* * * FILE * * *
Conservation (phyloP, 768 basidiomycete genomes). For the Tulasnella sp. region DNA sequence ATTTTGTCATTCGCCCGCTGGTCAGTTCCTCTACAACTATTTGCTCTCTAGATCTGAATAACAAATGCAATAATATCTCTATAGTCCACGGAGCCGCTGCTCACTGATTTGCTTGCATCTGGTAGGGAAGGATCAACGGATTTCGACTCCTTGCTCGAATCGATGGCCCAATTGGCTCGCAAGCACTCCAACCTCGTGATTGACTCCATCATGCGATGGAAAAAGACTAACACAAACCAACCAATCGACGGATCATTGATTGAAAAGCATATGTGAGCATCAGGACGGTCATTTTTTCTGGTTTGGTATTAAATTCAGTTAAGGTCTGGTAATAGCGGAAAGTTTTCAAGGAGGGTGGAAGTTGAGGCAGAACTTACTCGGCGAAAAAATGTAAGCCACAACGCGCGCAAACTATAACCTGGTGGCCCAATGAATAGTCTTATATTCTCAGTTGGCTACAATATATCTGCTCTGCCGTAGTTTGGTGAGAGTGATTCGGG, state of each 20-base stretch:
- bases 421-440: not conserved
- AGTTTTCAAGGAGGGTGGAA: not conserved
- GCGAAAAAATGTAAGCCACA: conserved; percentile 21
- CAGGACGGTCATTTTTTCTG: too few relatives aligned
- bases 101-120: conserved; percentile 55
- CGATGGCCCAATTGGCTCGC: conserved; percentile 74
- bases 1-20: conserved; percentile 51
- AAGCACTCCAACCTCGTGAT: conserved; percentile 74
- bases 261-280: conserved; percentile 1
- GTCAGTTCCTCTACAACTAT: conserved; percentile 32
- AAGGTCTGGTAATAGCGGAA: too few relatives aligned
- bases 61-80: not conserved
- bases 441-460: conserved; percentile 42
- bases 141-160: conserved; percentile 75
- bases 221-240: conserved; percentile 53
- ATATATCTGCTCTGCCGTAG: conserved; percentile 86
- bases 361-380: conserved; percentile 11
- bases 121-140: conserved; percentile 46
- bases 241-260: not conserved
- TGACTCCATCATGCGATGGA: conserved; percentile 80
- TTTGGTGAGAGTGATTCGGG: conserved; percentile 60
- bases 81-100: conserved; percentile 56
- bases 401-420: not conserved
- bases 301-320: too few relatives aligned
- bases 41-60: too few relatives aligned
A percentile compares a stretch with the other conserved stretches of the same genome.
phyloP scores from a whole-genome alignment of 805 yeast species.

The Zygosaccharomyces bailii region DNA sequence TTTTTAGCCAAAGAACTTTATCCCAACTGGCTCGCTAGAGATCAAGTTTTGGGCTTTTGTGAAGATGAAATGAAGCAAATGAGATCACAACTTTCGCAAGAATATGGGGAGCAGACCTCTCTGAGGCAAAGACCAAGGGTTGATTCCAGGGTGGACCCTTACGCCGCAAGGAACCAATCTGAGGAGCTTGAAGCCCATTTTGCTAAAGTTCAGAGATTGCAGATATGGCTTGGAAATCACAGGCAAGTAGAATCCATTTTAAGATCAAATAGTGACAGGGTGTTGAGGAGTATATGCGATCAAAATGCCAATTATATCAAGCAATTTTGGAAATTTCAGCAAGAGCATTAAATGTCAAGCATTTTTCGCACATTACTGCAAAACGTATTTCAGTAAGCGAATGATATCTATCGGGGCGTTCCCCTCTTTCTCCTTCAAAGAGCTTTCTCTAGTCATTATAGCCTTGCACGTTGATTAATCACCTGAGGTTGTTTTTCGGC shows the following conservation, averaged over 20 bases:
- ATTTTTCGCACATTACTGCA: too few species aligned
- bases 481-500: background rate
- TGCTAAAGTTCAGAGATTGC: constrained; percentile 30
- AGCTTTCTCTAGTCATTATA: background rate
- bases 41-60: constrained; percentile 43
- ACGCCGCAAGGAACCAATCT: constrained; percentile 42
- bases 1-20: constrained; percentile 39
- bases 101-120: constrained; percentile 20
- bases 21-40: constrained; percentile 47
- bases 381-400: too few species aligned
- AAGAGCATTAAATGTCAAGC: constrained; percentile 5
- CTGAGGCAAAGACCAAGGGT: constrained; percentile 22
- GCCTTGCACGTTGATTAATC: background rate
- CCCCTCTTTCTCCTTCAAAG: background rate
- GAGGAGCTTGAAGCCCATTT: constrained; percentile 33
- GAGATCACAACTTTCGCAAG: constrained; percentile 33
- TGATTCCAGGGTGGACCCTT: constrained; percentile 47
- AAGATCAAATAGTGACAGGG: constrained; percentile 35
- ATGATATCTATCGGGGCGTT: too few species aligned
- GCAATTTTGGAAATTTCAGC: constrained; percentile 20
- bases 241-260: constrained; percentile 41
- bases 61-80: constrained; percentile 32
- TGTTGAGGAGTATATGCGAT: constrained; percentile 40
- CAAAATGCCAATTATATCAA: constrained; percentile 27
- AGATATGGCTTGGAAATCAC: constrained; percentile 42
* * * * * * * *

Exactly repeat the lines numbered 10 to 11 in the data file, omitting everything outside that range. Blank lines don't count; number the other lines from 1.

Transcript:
- bases 261-280: conserved; percentile 1
- GTCAGTTCCTCTACAACTAT: conserved; percentile 32